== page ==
DUBLIN — Canada’s deft young prime minister, Justin Trudeau, was beaten at his own game by his younger, newly elected Irish counterpart, Leo Varadkar, in Dublin on Tuesday.

In advance of this first meeting of two of the three fresh faces of Western politics, speculation had centered on whether Mr. Varadkar, 38, and Mr. Trudeau, 45, could recreate the chemistry between Mr. Trudeau and the third member of their youthful trinity, the French president Emmanuel Macron, 39.

Mr. Trudeau and Mr. Macron hit it off at the Group of 7 summit meeting in May and will be reunited later this week at the Group of 20 summit meeting in Germany.

But Mr. Varadkar’s first photo opportunity with Mr. Trudeau in Dublin showed that in this dance for three, nobody outdoes Mr. Varadkar.

Mr. Trudeau has a penchant for quirky hosiery, and he has previously donned socks honoring “Star Wars” and NATO in public appearances. But a sharp-eyed Irish reporter noticed he wore a subdued pair of gray and white striped socks on Tuesday. Mr. Varadkar bested him with a pair of bright red socks, decorated with Canadian Mounties and maple leaves that paid tribute to his visitor.

At a joint news conference Tuesday, Mr. Varadkar brazenly flashed his footwear at the cameras before presenting his guest with a customized Irish rugby shirt and a pair of green Celtic socks.

But Mr. Trudeau had his own moment to shine. During a demonstration of Ireland’s traditional sport of hurling, he proved remarkably adept at the difficult skill of soloing a sliotar, or bouncing a ball on the end of a flat, narrow hurley stick.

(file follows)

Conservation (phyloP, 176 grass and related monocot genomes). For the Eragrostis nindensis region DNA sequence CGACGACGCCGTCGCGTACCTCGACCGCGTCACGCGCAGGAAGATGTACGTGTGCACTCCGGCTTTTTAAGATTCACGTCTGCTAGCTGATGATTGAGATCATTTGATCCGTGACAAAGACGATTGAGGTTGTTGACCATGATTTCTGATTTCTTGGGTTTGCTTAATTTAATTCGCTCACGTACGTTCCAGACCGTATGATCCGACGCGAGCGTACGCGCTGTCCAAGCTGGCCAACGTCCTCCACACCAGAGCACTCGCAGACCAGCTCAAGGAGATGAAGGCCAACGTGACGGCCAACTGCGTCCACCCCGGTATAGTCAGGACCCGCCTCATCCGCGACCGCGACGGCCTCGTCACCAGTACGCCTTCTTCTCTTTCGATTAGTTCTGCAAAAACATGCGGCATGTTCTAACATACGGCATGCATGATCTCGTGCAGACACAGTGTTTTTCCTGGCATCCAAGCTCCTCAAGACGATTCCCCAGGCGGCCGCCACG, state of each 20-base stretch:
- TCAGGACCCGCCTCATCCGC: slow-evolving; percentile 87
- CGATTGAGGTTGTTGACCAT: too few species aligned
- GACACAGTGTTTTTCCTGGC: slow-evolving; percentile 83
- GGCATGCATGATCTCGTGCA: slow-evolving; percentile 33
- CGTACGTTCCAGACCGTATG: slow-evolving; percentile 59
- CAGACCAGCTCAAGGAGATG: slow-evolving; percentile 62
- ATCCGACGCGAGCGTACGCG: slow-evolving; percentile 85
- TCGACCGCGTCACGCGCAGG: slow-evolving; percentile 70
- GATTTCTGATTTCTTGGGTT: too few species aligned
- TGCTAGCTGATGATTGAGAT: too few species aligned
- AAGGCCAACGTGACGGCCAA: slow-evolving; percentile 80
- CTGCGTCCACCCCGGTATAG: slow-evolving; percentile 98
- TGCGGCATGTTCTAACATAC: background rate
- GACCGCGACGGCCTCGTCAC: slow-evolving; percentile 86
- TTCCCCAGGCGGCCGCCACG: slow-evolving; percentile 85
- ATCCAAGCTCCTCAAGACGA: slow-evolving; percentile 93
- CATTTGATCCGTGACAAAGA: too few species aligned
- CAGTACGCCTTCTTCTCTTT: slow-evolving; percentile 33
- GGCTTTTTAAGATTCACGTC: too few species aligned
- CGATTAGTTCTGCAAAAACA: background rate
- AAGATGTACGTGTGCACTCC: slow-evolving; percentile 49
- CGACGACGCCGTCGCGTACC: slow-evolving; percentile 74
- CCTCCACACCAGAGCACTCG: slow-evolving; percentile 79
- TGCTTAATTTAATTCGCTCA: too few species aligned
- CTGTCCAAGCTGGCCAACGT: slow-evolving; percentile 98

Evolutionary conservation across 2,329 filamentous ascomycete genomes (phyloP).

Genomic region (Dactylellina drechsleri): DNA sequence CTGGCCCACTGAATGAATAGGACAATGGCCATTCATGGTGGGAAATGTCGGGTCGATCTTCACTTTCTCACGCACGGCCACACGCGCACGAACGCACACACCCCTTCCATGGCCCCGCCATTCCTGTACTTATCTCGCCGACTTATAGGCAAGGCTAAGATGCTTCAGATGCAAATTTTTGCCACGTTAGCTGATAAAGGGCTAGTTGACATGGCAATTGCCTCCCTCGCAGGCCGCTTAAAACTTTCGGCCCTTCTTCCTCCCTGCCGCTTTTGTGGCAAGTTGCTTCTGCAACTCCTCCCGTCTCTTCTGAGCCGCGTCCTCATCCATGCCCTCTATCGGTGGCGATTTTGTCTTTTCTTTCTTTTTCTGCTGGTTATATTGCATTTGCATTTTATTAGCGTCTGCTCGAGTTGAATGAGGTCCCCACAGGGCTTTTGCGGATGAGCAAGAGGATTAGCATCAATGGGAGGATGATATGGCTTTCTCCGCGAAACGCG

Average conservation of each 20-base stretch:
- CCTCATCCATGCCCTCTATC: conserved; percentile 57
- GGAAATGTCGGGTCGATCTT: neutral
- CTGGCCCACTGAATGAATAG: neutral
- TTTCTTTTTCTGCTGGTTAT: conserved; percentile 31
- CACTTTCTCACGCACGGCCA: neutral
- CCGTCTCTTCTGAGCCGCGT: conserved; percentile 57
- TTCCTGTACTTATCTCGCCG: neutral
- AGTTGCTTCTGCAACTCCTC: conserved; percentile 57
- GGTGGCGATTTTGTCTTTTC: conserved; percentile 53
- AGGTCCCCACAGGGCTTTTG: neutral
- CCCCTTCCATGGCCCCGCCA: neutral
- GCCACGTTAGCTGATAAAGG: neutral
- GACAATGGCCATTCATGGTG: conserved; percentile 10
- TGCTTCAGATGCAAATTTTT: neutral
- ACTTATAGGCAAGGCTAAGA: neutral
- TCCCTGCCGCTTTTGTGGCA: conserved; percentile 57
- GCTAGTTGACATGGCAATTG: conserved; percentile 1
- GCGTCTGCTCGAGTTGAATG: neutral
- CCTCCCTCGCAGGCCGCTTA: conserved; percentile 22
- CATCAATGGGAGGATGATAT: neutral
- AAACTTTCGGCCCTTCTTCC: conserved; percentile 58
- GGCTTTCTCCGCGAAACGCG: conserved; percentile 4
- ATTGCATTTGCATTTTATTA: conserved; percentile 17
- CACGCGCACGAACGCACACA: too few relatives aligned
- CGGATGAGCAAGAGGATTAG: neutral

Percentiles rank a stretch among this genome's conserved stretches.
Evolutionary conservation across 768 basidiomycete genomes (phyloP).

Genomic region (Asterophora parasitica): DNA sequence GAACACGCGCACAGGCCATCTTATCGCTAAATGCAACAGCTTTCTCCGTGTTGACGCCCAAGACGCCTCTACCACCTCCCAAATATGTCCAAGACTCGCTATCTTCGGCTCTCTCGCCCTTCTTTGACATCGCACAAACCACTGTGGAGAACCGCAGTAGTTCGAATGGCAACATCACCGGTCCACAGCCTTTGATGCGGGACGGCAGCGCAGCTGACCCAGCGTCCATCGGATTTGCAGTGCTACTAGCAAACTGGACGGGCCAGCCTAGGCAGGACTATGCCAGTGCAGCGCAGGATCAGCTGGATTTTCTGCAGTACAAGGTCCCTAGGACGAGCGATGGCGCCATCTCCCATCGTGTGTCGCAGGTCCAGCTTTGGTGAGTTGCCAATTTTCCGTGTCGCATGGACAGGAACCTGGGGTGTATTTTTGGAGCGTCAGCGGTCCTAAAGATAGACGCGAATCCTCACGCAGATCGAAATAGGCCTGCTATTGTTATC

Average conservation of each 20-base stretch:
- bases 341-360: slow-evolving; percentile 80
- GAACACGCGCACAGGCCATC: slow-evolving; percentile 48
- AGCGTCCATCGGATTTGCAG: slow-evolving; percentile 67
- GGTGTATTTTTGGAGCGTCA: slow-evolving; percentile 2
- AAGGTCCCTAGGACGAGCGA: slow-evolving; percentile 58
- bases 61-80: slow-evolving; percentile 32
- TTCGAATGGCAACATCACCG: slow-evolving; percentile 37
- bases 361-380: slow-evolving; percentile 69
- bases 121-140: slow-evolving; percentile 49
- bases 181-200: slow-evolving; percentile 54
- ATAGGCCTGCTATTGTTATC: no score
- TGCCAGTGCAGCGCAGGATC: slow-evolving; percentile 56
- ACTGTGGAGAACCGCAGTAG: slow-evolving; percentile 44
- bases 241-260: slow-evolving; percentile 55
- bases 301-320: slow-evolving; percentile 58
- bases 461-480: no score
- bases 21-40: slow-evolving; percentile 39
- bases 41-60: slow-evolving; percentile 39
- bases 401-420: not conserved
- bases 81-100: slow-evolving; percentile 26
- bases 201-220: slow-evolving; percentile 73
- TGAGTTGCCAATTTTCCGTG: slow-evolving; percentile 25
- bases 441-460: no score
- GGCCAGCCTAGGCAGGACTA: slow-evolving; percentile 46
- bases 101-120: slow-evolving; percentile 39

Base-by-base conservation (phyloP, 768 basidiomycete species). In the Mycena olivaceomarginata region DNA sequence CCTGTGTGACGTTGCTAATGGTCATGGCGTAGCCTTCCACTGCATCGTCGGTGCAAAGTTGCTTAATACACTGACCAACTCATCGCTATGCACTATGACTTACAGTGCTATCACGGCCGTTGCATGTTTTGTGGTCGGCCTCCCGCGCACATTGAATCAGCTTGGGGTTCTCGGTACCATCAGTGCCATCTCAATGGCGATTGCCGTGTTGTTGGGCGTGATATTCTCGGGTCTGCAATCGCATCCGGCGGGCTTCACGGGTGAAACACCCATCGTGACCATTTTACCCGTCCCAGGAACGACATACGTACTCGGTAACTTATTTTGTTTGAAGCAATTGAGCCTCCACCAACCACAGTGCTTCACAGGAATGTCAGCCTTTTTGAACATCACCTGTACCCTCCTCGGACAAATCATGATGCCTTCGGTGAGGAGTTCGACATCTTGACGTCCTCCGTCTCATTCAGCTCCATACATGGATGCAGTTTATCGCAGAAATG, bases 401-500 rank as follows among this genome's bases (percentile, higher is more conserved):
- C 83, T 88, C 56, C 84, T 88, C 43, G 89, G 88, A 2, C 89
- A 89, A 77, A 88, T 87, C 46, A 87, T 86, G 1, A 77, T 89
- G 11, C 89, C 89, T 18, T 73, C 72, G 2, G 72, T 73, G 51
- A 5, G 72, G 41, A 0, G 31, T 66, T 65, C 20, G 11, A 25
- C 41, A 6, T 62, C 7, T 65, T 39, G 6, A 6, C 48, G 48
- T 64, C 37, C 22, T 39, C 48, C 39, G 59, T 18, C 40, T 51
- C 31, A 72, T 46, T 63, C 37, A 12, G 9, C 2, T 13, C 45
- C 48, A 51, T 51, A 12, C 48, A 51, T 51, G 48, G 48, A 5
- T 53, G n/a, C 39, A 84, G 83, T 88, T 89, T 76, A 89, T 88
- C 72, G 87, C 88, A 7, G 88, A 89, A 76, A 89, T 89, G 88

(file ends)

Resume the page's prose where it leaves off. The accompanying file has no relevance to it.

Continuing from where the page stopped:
Mr. Varadkar, who attended a private school that favored the somewhat more sedate and genteel sport of field hockey, declined to take up the challenge.

“I’m so not doing that,” he said.

Beyond the pleasantries, the leaders had real business to attend to. They reaffirmed their nations’ support for the Comprehensive Economic and Trade Agreement, a free-trade pact between Canada and the European Union, which must be ratified individually by all 28 members of the bloc.

Like its troubled big brother, the Trans-Atlantic Trade and Investment Partnership between the United States and Europe, the Canadian-Irish trade pact has encountered resistance from environmentalists, trade unionists, farmers and others who fear that provisions allowing private companies to sue governments for lost profit will undermine the power of states to enforce regulations.

While acknowledging that there were problems, both leaders said the agreement would be good for their countries.

“We’ve much more to gain from free trade than to lose,” Mr. Varadkar said.

Both leaders pointed to another common bond their nations shared as the smaller neighbors of the global powers Britain and the United States, which are “taking a different direction from many other countries,” as Mr. Trudeau put it.

That circumstance has given both prime ministers more prominence than they might otherwise have. Mr. Trudeau enjoys the rare political combination of good looks, charisma and pedigree. But as Mr. Varadkar pointed out, it was America’s decision to turn inward that helped Canada to re-emerge as a global player after Mr. Trudeau’s election.

Similarly, Mr. Varadkar came to the world’s attention last month as Ireland’s openly gay, half-Indian, youngest-ever prime minister, but it was Britain’s vote to leave the European Union, known as “Brexit,” that moved his country to more global prominence.

Europe has already stated that Britain must address crucial demands of its Irish member state in Brexit negotiations: no hard border between the Republic of Ireland and British-ruled Northern Ireland, a continuation of the present open travel area between Ireland and the Britain.

For all their parallels, Mr. Trudeau and Mr. Varadkar seem to be on different paths at the moment. Eighteen months into his term, Mr. Trudeau is still enjoying a honeymoon period, leveraging his charm to rise above domestic challenges.

Mr. Varadkar is on his second crisis after less than six weeks as the Irish prime minister.

On Monday, while Mr. Trudeau looked forward to playing geopolitics at the G-20 meeting, Mr. Varadkar was scrambling to deal with a looming parliamentary defeat — which would be embarrassing but not fatal to his government — on a private bill about garbage charges.

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